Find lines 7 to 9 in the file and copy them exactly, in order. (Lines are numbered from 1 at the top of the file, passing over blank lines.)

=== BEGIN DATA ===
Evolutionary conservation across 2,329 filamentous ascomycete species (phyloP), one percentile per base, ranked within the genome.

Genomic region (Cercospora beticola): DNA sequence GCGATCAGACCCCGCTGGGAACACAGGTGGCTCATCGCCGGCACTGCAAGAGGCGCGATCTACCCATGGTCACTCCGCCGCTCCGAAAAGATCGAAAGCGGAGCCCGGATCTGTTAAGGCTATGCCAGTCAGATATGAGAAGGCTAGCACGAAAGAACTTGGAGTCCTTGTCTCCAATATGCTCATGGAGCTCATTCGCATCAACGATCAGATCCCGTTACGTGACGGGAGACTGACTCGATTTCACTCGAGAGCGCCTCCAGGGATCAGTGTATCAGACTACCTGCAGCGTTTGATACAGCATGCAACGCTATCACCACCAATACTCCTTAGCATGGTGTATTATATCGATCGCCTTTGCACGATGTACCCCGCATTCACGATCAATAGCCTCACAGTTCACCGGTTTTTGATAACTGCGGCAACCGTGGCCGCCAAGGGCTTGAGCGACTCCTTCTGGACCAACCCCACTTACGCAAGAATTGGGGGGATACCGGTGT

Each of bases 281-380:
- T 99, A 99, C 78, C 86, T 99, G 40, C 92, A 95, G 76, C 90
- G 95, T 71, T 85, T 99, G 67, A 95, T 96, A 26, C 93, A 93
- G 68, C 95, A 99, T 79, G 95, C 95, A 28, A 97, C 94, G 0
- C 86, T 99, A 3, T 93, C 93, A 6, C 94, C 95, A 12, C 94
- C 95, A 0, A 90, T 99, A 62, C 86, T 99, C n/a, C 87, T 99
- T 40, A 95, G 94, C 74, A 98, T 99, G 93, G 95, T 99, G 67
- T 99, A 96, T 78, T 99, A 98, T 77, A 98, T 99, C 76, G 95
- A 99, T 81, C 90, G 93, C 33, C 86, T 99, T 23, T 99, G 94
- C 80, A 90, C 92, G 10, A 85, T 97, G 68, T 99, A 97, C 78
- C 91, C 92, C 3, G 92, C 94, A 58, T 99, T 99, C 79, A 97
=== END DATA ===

- C 86, T 99, A 3, T 93, C 93, A 6, C 94, C 95, A 12, C 94
- C 95, A 0, A 90, T 99, A 62, C 86, T 99, C n/a, C 87, T 99
- T 40, A 95, G 94, C 74, A 98, T 99, G 93, G 95, T 99, G 67